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How to build a book recommendation site with AI

I will show you how I used ChatGPT by OpenAI to create a book recommendation site in Webflow. I will take you behind the scenes and show you what tools I used, what processes I followed and what my thoughts are on using AI to generate these types of sites.

December 10, 2022

I have been experimenting with ChatGPT by Open Ai and wanted to see how I could use AI and No-code to build projects. After experimenting with Postman and the OpenAI api, I decided to build out a book recommendation site like Blinkest. I set myself a limit of 3 hours for the project, and booknotes.ai is the finished result.

What tools did I use to build this project?

  • Webflow and Relume to build the front-end and the CMS
  • Airtable as my database that also allowed me to use the Airtable Web clipper to get book info from Amazon to Airtable
  • Whalesync to sync Webflow and Airtable
  • make.com to run my workflows
  • ChatGPT API to generate the summary, audience and learnings outline

My process for building the site

  1. I started by practicing prompts in the ChatGPT
  2. After settling on my use case, I started running my prompts via Postman
  3. After refining my prompts, I started to work on what the MVP would like, which included: a home page, a book template page and a genre template page
  4. After setting up all fields in the Webflow CMS and Airtable, I started building the site in Webflow by importing the Relume Styleguide
  5. I used HappyHues.co to get inspiration for a color palette and started adjusting my style guide. Once I was happy with the style guide, I started importing Relume components.
  6. I started setting up my make.com workflows for generating OpenAI api calls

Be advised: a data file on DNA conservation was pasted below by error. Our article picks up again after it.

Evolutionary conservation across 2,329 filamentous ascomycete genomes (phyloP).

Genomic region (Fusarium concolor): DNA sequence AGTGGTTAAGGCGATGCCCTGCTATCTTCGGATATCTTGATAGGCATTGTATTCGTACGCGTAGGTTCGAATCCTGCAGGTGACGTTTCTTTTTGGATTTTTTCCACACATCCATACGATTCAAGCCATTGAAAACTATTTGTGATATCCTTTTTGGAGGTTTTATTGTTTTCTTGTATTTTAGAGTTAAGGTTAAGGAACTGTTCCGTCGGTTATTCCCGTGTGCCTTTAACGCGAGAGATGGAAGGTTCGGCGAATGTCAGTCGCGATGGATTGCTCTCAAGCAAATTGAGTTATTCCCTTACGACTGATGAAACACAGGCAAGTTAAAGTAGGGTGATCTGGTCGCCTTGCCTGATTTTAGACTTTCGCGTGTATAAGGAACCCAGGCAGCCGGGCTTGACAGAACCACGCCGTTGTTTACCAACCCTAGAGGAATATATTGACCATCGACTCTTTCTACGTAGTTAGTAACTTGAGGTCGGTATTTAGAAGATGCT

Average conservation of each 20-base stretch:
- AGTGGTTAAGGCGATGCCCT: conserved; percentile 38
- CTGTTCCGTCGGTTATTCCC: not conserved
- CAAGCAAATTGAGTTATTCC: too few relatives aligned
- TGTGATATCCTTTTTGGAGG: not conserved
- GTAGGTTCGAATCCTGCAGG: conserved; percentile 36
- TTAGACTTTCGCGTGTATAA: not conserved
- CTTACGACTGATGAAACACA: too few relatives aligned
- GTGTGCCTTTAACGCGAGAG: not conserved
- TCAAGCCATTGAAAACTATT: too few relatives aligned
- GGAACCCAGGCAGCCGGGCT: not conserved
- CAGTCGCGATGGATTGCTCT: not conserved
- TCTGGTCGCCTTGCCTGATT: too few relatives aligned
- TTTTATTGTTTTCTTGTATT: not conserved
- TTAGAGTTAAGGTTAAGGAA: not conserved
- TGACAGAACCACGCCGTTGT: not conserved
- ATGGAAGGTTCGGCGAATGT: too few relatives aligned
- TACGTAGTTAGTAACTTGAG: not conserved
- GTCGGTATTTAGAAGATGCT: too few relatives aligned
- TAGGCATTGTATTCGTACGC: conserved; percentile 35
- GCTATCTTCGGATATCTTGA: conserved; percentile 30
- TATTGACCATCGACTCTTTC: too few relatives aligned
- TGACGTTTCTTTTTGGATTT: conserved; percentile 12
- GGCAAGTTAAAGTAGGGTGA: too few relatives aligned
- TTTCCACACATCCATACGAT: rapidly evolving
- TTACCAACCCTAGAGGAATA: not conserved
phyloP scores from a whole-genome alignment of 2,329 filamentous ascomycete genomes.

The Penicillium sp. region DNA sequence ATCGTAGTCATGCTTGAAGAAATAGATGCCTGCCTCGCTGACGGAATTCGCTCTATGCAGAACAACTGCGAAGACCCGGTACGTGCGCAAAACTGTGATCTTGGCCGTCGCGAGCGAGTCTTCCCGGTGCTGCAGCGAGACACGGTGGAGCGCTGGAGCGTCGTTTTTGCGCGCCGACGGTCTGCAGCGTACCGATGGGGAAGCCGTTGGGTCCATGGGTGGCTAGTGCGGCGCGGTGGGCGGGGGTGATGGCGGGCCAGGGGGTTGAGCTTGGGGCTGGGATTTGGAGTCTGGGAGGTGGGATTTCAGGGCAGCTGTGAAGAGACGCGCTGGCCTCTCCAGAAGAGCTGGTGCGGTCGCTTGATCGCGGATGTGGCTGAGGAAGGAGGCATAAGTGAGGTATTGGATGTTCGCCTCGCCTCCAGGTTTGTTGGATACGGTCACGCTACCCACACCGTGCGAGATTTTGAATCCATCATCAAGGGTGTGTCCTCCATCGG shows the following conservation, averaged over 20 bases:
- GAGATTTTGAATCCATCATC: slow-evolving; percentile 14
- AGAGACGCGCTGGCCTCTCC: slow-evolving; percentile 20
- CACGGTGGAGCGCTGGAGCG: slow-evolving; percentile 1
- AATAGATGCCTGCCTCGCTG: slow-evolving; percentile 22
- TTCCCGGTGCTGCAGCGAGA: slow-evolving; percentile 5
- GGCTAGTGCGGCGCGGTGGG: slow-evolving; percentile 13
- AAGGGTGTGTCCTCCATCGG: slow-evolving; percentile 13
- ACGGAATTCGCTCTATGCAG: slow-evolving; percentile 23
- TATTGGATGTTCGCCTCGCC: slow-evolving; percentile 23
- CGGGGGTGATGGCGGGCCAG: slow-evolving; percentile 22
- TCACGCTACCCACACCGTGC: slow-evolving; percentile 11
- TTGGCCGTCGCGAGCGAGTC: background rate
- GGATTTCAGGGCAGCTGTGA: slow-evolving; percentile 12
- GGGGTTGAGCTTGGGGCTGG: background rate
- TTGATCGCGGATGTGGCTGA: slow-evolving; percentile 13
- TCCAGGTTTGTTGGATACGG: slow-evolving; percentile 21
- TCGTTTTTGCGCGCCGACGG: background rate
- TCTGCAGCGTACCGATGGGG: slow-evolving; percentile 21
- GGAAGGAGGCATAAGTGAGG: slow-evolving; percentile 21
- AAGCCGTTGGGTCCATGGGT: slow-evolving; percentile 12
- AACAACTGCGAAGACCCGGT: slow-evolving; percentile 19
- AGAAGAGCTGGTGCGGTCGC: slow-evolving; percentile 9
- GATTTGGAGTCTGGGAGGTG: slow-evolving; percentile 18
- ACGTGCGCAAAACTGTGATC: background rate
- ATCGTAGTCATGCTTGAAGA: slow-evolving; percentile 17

How to use the OpenAI api and make.com

The site is powered by two workflows: the first workflow is responsible for generating the summary, audience overview and lessons outline for each book. The second workflow is responsible for generating the paragraphs for each lesson the reader will learn in the book. The reason I made this a separate workflow was so that I could first review the takeaways and if need be, regenerate them by re-making the api call.

After making some adjustments to my prompts and to some formatting issues I was having, I was good to go. Next, I had to set up a workflow for syncing Webflow and Airtable. Because I didn’t want to spend too much time on the setup, I decided to use Whalesync. The process for setting up Whalesync happened super fast and what is displayed in Webflow is now controlled by a view in my Airtable books table.

Small improvements to my workflows

At this stage, I had a rough MVP that allowed me to sync data between Webflow and Airtable. Two workflows in make.com that allowed me to make api calls to ChatGPT.

Next, I added a webclipper extension to Airtable to make it easier to populate my database with info I found on Amazon.com. While I was at it, I decided to sign up to the Amazon affiliate program, which allowed me to store my affiliate links in each book record. Last but not least, I also made some minor UX improvements, but that is where we are now.

As I continue to explore the world of no-code and AI, I have many exciting plans for the future. For example, I will be using this project as an opportunity to experiment with new tools like Wized and Memberstack 2.0, and you can expect to see more tutorials on how to use these tools with booknotes.ai.

Additionally, I am just beginning to uncover the vast potential of AI in the world of no-code, and I plan to continue creating more videos like this one to showcase the many different ways that AI can be used to enhance and improve no-code projects.

If you're interested in staying up-to-date with my latest tutorials and projects, be sure to subscribe to my newsletter. This way, you'll never miss out on the latest and greatest no-code and AI innovations. I can't wait to see where this journey takes us next!


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